It's a bond picker's market. Beware of corporate releveraging.
Michael Roberge, chief fixed income officer at Boston's MFS Investment Management, thinks investors have a good chance of seeing decent returns from certain pockets of the bond market this year. But they need to pick their spots carefully.
"It's a security by security analysis that's going to matter in the market over the next year or two," he says. "The name of the game in fixed income now is owning the market but avoiding the mistakes."
From Roberge's perspective, investors have ample reason to keep bond money in play even as interest rates on intermediate- and long-term fixed income investments look poised to follow the rising trend at the shorter end of the yield curve. "There's not much yield in the equity markets, and people who are looking for income from their investments don't have a lot of options," he says. "Besides, almost everyone expected bond rates to climb last year, and they didn't."
The bond market in 2004 indeed defied expectations by posting gains even after several interest rate hikes from the Federal Reserve. In a year that many predicted would be marked by negative returns for fixed-income investments, the average U.S. taxable bond fund returned 4.54%, according to Lipper. High-yield and world income funds did even better, posting returns of 9.89% and 9.84%, respectively. Even U.S. Treasury securities defied predictions of price erosion, with the yield of the ten-year benchmark ending the year about where it began. A number of factors, including strong participation by foreign investors in the U.S. bond market, helped keep bond prices stable.
But this year presents a new set of challenges that could make foreign investors more skittish about investing in U.S. bonds, says MFS Chief Investment Strategist James Swanson. In a recent market commentary, Swanson noted that U.S. Treasury prices "have the potential to be strongly affected by dollar weakness because a significant part of the Treasury market is comprised of non-dollar-denominated investors." And with the U.S. savings rate near zero, compared to 10% of disposable income two decades ago, "overseas investors are financing most of the federal deficit." Those investors are becoming increasingly concerned that the growing U.S. budget deficit will erode the country's economic health, and rates may need to rise to attract these offshore buyers.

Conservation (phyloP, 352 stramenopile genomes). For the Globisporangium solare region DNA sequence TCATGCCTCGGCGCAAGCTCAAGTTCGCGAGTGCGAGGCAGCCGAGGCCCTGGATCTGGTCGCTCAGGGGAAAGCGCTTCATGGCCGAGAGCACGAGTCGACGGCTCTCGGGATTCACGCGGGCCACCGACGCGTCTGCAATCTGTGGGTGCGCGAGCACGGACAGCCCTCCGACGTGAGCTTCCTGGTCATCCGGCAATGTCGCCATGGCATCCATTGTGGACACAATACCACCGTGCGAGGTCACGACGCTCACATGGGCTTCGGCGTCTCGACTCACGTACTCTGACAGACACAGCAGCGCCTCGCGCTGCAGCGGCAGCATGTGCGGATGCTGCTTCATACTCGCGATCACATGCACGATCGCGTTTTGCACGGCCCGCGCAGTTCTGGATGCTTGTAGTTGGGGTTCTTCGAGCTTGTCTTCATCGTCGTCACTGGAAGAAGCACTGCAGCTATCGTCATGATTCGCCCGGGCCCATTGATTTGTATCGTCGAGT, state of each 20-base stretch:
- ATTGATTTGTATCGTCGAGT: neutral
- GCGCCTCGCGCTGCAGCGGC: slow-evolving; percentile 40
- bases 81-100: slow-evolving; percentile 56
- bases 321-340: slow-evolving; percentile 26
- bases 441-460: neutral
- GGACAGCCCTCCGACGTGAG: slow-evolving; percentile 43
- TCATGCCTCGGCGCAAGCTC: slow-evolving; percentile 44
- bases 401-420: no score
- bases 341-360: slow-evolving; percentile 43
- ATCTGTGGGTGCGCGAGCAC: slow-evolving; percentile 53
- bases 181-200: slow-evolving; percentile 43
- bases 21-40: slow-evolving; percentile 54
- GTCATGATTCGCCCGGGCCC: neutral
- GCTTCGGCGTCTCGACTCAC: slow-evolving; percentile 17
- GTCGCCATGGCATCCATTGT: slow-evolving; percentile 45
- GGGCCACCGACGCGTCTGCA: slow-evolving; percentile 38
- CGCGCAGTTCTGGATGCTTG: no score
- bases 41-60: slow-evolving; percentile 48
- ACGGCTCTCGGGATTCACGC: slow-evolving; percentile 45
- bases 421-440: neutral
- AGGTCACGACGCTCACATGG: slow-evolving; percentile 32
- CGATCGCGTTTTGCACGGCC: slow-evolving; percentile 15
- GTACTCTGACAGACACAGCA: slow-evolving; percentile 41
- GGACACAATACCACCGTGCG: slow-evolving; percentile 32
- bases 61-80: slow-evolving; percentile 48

Still, Roberge thinks that while rates may trend higher, the climb will not be substantial. He sees the Fed Funds rate increasing to 3% over the next 18 months, and a rate of around 5% to 5.25% for ten-year Treasury bond within three to six months. He believes the fund's benchmark, the Lehman Brothers Aggregate Bond Index, may be able to "eek out a positive total return this year. But it will be a close call."
Another problem is that the slim difference in yield between Treasury issues and corporate bonds makes it more difficult for investors in the latter type of securities to realize capital gains from narrowing spreads. Recently, high-quality corporate bonds yielded only about 80 basis points more than ten-year Treasuries, he says, while high-yield "junk" bonds beat Treasury bond yields by about three percentage points.
"If you look at the high-grade market from November of 1991 all the way to 1998, the spread was tighter and basically didn't move for seven years," he says. "The reason is that we are in a business expansion. We are probably in that type of environment over the next several years, so we expect spreads to remain tight."
Roberge thinks that spreads between high-yield bonds and Treasuries have enough room to narrow a bit more this year, and that in a rising rate environment corporate bonds will likely outperform interest-rate-sensitive Treasuries. "The place to find value in fixed income is the corporate credit markets because of the fundamental improvement we are seeing," he says. "Companies have record levels of cash on the balance sheet and high levels of interest payment coverage, providing solid underpinnings to these markets."